so I believe your method will work. However if you want an easier way just buy this lathe. http://www.vegawoodworking.com/ They have 2 bowl lathes that are priced very reasonably.
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post #4 of 7 Old 09-14-2010, 12:32 PM
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Do a google search for concrete lathe. I found several things including this. http://www.sawmillcreek.org/showthread.php?t=106663
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post #5 of 7 Old 09-14-2010, 08:03 PM
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Waddyaknow? For inspirational bathroom reading I have a box of old woodworking mags and I stumbled on plans for a lathe from plywood. American Woodworker, #27 Aug 1992.
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post #6 of 7 Old 09-15-2010, 07:51 AM
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Fine woodworking also had an article about home built lathes many years ago. I saved it for a long time thinking I would build one. I did finally build a spring pole lathe that I'm converting to a treadle lathe.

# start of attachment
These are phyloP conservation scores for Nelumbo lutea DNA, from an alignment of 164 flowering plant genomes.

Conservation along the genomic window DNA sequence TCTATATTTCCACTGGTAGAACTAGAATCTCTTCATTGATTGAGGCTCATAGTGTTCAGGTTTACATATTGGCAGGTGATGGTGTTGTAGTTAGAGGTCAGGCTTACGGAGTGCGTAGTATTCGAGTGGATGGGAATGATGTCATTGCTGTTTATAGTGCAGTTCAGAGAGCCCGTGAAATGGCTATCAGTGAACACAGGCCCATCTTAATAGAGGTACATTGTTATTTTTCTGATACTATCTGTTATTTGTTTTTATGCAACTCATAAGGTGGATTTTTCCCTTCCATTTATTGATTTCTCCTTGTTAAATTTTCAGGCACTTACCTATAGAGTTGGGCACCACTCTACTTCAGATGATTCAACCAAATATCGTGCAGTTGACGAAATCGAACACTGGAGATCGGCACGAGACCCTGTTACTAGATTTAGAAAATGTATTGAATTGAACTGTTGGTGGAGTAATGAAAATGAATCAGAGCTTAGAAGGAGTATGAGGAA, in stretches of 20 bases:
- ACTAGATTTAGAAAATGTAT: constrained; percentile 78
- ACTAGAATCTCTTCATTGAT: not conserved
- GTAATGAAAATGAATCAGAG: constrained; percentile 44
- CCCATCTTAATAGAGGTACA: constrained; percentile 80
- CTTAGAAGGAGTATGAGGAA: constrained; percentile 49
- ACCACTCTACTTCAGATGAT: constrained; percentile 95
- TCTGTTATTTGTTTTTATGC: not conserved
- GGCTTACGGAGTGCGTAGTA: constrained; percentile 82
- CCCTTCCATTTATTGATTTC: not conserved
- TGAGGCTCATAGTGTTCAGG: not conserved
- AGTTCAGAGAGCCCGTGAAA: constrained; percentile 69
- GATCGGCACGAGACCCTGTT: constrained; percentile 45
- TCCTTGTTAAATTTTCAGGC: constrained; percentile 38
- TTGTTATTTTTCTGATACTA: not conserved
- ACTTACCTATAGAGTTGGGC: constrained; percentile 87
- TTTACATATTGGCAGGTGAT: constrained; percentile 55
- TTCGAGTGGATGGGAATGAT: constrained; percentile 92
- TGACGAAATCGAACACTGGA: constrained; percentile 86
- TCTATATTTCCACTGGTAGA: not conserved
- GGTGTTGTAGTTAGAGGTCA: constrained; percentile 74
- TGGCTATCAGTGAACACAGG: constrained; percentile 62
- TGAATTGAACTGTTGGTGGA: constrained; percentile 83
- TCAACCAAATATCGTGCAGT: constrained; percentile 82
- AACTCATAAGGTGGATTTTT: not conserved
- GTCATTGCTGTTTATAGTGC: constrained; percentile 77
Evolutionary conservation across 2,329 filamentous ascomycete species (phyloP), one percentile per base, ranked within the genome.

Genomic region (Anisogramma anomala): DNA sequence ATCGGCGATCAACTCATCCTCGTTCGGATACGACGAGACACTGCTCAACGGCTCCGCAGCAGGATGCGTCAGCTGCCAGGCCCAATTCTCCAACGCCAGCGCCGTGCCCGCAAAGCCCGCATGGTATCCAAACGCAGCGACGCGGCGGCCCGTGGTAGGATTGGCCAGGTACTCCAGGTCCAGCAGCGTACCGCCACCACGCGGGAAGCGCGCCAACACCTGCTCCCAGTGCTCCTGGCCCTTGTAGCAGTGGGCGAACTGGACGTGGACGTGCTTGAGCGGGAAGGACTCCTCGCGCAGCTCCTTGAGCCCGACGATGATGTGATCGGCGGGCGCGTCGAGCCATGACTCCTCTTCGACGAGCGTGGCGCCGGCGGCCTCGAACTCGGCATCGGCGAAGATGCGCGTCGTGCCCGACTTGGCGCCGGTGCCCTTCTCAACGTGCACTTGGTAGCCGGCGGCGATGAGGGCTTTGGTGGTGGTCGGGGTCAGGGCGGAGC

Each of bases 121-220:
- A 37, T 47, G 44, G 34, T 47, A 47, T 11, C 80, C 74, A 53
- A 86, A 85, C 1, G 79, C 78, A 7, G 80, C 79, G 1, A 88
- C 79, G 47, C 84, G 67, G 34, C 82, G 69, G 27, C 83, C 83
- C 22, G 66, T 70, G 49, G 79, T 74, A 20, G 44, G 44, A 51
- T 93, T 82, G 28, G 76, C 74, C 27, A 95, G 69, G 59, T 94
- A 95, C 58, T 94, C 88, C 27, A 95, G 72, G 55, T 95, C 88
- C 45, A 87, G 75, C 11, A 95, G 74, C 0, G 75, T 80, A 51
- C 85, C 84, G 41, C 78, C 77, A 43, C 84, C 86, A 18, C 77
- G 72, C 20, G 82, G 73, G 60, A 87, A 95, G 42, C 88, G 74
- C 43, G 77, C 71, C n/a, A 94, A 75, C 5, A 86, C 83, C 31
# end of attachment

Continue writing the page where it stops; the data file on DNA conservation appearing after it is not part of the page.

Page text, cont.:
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post #7 of 7 Old 09-15-2010, 08:32 AM
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General lathe ramblings,might help somebody?

Never turned a bowl.But have "turned" some pretty big/heavy column bases.Well over 36" and thats column diam.,mucho larger at base.Anyhowour wimpy lathe would'nt know what to do with it in its wildest dream.So took a que from machineshop world and made a vert. turning cntr.Which consisted of a steel/wood lazy suzan to fit base.Then had a welded up adj circular track(mounted vert) for router.It worked too easy.But that prolly wouldn't work on bowls?Might could have it angled?So,iffin you ever get a ho tub sized bowl.........


I always had acess to some nice old Amurican "Iron" WRT lathes so never needed one here.Then this gotta have job shows up.Litterally went to Sears(20 years ago)one eve. and snagged their pole lathe.Knocked job out,paid for lathe,ect.ect.Its taking up too much realistate now and have a frind with a nice old turning lathe so ours is out the door.